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Babytime Boredom to Storytime Joy

by Phuong Vu, Youth Services Librarian, Salt Lake County (Utah) Library, PLA 2024 Scholarship Recipient on April 17, 2024

A storytime refresh. That’s what I hoped to gain from attending “Babytime Boredom” at the PLA 2024 Conference. I was expecting to pick up a few ideas on how to improve my storytimes, but I left with much more. Not only did I learn ways to make storytimes and other programs for littles more fun, inclusive and impactful, I felt more inspired (than I had in years!) to kick-start my work with youth in libraries again.

The presenters of, “Babytime Boredom: Building Culturally-Responsive Programming for Ages 0-3,” began their session with humility. Annamarie Carlson of Westerville Public Library and Sarah Simpson of Ohio State University noted they were not experts. Rather, they were presenting as learners and sharing some of what they’ve attained through research and practice. (In my opinion, Carlson and Simpson definitely have storytime cred!)

Here are some highlights from their information-packed session:

  • Library programs and resources that are culturally responsive—why is this important and what does this look like? That weaving aspects of patrons’ identities (race, ethnicity, language, ability, chosen gender and more) will help them connect and learn, plus feel valued and respected. Also, why and how to represent the world in libraries even if our piece of the world may not be as diverse.
  • Examples of how to make storytimes more culturally responsive. Among them: offering literacy labels in many languages, highlighting heritage months and worldwide observances, addressing children by name, and incorporating rhymes and songs in multiple languages and from different parts of the globe.
  • More culturally-responsive program ideas for babies. STEM and science, open play (Do our toys and games represent diverse backgrounds, cultures and abilities?), and paint parties and art programs (Do we offer art supplies, like crayons and paper, that show a variety of skin tones?). Some of my favorite ideas are hosting a baby Olympics (with a diaper dash!) that highlights sports that are less mainstream in America, and a baby prom or dance party with world music and artists and an ornate backdrop for photos.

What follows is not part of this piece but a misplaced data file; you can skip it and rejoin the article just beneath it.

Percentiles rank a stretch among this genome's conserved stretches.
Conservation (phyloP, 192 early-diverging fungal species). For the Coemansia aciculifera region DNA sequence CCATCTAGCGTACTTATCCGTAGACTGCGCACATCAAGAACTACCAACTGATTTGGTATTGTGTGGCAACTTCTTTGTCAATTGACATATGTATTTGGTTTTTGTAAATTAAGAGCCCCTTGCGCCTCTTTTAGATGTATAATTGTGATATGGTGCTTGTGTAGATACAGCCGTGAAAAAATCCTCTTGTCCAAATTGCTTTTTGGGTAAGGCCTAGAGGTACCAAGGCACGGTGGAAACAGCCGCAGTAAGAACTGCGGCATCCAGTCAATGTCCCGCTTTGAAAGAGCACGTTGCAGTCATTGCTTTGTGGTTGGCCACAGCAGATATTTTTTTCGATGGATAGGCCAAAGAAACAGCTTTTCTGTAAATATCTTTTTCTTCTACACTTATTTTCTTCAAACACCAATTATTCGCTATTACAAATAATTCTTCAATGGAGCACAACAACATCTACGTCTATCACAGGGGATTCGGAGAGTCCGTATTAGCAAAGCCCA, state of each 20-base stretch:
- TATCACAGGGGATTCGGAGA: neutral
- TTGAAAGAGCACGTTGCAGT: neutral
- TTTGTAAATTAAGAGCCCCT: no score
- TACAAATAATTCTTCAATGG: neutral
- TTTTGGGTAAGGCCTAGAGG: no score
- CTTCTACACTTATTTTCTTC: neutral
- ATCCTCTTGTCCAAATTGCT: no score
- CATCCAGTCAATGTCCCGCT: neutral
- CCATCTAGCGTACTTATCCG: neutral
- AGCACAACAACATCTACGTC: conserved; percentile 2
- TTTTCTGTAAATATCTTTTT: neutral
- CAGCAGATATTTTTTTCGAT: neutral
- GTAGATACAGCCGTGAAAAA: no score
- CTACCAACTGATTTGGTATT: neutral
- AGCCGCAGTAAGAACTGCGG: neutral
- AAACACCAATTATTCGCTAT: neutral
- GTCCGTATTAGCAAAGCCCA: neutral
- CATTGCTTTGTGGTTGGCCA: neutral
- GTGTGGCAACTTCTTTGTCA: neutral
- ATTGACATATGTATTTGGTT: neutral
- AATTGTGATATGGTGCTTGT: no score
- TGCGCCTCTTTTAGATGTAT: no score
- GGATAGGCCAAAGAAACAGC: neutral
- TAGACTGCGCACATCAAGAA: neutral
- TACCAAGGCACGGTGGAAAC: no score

After running through nearly 50 slides, Carlson and Simpson generously shared an impressive compilation of resources to help us learn more. Print and online information about culturally-responsive programs in libraries, such as alternatives to problematic storytime songs. A file with links to artists, songs and videos to help us diversify storytime music. A list of storytime toys with photos, plus notes about developmental ages and skills, vendors and costs. And, for the budget conscious or the crafters and makers, a sheet of DIY baby play activities with supply lists and instructions.

My takeaways from “Babytime Boredom” are many, but the greatest outcome for me was finding joy in storytimes again. In my dozen plus years of working in libraries, I have planned and presented hundreds of storytimes. They have definitely improved over the years, but I know my enthusiasm for storytimes has languished some. Much thanks to Carlson and Simpson for their organized and informative presentation. I’m so excited to share these ideas and resources with my librarian team (Shout out to Meghan and Paula!), to devise ways to better support my library’s families, and to update my storytimes and my mindset. Welcome back, storytime joy!

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